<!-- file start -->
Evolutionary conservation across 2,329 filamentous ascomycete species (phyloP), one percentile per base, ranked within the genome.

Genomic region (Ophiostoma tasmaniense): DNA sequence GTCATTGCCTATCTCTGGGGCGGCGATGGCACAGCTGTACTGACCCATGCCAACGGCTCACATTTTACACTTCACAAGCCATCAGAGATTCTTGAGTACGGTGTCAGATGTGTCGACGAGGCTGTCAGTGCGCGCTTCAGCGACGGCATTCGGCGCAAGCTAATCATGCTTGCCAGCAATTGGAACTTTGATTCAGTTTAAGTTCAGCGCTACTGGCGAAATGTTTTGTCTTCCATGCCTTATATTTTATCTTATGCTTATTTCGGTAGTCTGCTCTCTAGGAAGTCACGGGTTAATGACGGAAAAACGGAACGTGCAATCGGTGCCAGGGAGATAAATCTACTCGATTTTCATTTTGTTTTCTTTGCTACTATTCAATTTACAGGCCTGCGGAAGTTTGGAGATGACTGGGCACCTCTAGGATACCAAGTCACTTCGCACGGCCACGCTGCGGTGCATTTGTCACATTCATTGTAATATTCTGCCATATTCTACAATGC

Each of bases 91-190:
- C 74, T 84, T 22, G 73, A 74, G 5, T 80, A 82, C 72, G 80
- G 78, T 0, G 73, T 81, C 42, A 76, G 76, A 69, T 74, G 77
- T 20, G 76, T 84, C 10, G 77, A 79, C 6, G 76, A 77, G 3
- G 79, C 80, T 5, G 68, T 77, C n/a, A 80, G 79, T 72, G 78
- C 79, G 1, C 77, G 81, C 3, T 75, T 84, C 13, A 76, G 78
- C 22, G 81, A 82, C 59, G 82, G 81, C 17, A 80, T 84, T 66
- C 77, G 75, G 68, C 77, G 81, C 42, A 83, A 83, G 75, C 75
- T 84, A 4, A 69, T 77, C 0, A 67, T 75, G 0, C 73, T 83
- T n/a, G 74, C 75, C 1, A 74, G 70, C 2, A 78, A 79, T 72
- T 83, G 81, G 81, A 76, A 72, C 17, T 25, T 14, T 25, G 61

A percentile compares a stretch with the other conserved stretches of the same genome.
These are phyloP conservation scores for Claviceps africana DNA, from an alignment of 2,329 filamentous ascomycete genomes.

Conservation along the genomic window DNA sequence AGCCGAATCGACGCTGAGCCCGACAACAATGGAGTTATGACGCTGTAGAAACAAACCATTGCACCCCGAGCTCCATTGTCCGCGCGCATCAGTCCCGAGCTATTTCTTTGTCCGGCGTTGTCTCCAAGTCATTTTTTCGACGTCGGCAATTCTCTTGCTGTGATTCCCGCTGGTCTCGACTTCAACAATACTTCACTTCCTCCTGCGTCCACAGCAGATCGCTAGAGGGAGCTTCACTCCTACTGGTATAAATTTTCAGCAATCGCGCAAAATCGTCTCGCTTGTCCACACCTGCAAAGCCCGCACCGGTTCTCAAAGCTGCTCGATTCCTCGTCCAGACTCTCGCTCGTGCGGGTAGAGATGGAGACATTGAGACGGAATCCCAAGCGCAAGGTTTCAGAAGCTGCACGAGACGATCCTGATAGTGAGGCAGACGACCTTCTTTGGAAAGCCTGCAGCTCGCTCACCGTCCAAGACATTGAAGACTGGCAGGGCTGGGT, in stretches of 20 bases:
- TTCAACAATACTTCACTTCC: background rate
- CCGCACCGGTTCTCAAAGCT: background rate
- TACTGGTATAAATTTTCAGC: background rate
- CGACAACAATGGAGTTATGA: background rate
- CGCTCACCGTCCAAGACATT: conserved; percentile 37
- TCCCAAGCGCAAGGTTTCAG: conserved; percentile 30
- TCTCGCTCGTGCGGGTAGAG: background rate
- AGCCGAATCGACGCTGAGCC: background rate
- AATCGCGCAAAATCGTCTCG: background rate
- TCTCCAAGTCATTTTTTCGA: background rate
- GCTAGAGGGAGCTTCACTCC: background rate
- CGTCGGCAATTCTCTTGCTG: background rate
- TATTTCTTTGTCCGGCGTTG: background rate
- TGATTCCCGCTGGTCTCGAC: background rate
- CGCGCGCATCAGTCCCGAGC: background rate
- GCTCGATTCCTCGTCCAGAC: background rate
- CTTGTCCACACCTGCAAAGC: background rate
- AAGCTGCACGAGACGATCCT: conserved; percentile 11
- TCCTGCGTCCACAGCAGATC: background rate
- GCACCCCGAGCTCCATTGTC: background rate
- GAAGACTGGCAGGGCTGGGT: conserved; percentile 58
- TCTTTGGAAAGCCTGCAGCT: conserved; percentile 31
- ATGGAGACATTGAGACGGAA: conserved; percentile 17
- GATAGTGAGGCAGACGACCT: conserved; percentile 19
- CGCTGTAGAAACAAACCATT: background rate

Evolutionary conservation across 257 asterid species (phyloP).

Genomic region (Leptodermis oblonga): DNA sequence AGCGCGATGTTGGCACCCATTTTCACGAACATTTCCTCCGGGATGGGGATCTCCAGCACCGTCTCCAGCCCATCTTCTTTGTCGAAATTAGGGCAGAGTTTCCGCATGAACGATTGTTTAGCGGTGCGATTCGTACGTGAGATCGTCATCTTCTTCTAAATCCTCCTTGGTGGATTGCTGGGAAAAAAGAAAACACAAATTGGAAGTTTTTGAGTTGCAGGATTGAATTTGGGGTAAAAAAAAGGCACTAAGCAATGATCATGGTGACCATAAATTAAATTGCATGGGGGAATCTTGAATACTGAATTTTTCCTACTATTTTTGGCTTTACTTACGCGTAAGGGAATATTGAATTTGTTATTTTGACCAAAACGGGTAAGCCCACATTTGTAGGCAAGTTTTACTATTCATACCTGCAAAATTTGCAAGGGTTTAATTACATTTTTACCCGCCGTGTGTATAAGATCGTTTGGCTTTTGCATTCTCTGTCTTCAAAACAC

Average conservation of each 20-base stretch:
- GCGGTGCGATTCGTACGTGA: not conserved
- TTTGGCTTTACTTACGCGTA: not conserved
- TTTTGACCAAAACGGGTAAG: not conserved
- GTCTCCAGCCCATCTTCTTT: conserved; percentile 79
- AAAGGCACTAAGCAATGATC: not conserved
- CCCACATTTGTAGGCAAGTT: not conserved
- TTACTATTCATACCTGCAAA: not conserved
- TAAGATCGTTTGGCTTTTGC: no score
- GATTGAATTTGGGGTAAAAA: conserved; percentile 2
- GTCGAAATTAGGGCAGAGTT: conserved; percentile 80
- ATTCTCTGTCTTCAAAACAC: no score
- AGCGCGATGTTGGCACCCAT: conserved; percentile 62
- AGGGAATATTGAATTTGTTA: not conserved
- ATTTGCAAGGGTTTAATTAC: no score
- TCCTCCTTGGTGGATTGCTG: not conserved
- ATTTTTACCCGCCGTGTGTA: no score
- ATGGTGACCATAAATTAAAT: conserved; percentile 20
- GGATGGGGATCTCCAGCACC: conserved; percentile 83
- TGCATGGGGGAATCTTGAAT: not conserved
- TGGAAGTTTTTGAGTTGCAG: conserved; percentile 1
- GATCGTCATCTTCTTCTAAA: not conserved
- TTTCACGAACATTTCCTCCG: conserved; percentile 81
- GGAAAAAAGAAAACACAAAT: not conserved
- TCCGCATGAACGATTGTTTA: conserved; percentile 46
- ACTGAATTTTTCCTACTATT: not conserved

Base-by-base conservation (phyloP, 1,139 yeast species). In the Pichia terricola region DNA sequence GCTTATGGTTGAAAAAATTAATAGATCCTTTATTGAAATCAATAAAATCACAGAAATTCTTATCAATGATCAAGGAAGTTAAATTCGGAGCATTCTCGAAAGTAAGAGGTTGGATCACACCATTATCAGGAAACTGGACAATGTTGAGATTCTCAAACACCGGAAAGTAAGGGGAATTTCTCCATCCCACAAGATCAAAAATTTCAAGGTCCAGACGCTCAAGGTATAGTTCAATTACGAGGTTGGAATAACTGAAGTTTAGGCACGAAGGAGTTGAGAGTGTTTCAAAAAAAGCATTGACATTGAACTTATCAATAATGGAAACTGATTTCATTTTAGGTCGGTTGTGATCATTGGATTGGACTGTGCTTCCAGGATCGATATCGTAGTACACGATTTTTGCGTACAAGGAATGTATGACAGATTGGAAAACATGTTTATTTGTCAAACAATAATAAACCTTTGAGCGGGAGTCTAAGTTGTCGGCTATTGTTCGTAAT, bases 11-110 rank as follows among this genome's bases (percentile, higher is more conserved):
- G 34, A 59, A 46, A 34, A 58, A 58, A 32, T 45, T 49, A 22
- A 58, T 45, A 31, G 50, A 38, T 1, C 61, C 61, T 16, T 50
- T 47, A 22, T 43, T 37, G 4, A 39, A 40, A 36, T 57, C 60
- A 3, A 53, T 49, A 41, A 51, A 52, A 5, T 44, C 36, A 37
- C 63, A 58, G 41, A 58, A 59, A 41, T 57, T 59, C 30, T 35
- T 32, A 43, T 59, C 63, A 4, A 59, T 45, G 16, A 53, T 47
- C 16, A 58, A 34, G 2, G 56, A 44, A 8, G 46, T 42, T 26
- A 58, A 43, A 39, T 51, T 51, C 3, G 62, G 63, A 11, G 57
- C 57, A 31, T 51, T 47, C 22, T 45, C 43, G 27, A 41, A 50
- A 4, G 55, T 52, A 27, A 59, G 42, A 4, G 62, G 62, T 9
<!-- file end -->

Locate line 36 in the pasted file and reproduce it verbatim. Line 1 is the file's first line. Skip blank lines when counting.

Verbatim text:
- GCACCCCGAGCTCCATTGTC: background rate